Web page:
In concert – Timothy Ridout & Tom Poster: Brahms Sonatas & Schwertsik world premiere @ Wigmore Hall

ridout-poster

Timothy Ridout (viola), Tom Poster (piano)

Brahms Sonata for viola and piano in F minor Op.120/1 (1894)
Schwertsik Haydn lived in Eisenstadt (2021, world premiere)

Brahms Sonata for viola and piano no.2 in E flat major Op.120/2 (1894)

St John’s Smith Square, London
Monday 10 May (review of the online broadcast)

Written by Ben Hogwood

This was, on paper, an ideal match of repertoire and performers – and it proved that way on screen too, as the Wigmore Hall served us the latest offering in its lunchtime concert program.

Timothy Ridout and Tom Poster are both beneficiaries of the invaluable Young Concert Artists Trust (YCAT) scheme and the BBC’s New Generation Artists program, of which Ridout is still a member. They are both plotting exciting paths as distinctive artists, and as a duo they enjoy an easy rapport, clearly relishing the music they play – an observation which can never be taken for granted!

The two sonatas published as Op.120 are Brahms’ final notes in chamber music, and indeed among his last works altogether. To have younger artists playing them is to reveal the youthful heart amid their autumnal colours, showing off their elusive qualities and winsome melodies.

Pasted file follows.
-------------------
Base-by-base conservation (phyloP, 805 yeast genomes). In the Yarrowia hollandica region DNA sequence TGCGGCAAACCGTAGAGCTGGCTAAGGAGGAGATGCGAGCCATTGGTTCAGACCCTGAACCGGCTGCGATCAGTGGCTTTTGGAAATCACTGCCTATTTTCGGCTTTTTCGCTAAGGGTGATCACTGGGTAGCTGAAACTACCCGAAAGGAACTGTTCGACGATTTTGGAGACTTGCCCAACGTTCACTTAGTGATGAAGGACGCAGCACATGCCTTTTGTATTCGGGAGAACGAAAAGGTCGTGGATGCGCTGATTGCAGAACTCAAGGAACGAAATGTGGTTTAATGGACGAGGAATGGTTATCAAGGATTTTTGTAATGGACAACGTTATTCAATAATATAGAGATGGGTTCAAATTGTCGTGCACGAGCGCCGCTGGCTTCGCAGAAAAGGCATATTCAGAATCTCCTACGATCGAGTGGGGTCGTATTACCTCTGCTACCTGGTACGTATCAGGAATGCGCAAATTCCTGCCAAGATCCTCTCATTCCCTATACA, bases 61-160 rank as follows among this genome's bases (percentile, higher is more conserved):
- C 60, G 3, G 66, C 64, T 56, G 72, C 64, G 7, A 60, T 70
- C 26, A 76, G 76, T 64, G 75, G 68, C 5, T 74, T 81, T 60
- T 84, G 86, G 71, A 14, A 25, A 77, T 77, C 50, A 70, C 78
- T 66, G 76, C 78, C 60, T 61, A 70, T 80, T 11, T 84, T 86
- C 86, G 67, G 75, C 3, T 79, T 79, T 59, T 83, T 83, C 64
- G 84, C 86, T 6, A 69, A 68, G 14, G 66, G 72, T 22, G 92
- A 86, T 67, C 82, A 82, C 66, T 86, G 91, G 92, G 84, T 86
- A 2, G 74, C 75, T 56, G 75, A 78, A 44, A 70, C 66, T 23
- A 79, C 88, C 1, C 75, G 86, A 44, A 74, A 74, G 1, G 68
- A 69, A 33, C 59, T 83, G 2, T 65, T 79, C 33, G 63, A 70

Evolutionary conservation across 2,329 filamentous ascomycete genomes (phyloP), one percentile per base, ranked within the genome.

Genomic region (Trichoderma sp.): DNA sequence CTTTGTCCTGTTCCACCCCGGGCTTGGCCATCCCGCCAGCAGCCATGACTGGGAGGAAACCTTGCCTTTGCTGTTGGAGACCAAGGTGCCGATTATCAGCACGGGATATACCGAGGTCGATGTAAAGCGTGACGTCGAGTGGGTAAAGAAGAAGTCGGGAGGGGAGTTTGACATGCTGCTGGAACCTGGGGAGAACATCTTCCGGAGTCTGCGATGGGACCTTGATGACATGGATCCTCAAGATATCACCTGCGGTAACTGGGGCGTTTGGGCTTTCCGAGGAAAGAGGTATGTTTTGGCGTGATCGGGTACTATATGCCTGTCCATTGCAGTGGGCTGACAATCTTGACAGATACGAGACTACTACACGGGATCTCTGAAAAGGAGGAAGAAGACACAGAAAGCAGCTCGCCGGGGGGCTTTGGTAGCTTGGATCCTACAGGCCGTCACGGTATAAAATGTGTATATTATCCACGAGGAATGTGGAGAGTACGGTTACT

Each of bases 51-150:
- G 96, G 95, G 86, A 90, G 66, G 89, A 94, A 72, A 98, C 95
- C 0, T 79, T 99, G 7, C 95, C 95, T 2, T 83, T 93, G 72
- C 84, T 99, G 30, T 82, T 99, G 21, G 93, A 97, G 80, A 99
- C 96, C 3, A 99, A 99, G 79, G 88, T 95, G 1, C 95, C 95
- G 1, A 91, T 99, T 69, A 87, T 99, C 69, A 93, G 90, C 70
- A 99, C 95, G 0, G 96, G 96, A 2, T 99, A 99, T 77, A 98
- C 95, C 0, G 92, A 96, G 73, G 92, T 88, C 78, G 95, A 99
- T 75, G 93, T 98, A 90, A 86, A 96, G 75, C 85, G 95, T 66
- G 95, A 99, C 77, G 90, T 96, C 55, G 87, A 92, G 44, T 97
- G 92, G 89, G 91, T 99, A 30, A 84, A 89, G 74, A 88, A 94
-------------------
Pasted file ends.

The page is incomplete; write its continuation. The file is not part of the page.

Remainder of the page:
Both works may have originated for clarinet and piano but work equally well through the burnished tones of the viola. Indeed Ridout proved with the first notes of the Sonata in F minor Op.120/1 that the range is ideal for his instrument, and the tone – not to mention Poster’s complementary piano line – was ideally weighted once he had fully secured the intonation.

The second movement had a cold shiver, thanks to the use of less vibrato, but grew warmer as it progressed. The genial Allegro grazioso was a treat, the finale more celebratory but enjoying its flowing second themes too.

The E flat sonata was if anything even more successful, lighter on its feet and with airy phrases and interplay. The first movement bobbed and weaved beautifully, especially when Ridout was playing in the higher register, which Poster clearly relished. The second movement literally rolled up its sleeves for a powerful outpouring, Ridout’s tone beautifully supple. By contrast the central section benefited from the burnished tones of the double-stopped viola. The finale’s theme and variations were well judged, thoughtful and mellow to begin with but then more capricious as they progressed, finishing with a thoroughly convincing flourish.

Between the two Brahms works was an interesting new piece by Kurt Schwertsik, commissioned by Ridout himself. Schwertsik is a Viennese composer now in his 70s, aware of his place in musical history but making original and intriguing music. This piece was characteristically elusive, under the intriguing title Haydn lived in Eisenstadt. Set in several movements, it posed questions and answers, but remained curiously unsettled. BBC Radio 3 presenter Andrew McGregor thought the piece had ended at one point, only for another two movements to follow – a situation we have all surely experienced as audience members! Ridout swept through the longer phrases of the penultimate movement against softly tolling chords from the piano, before the last movement threw furtive glances into the shadows amid bursts of activity, ending in a similar vein to early Schoenberg.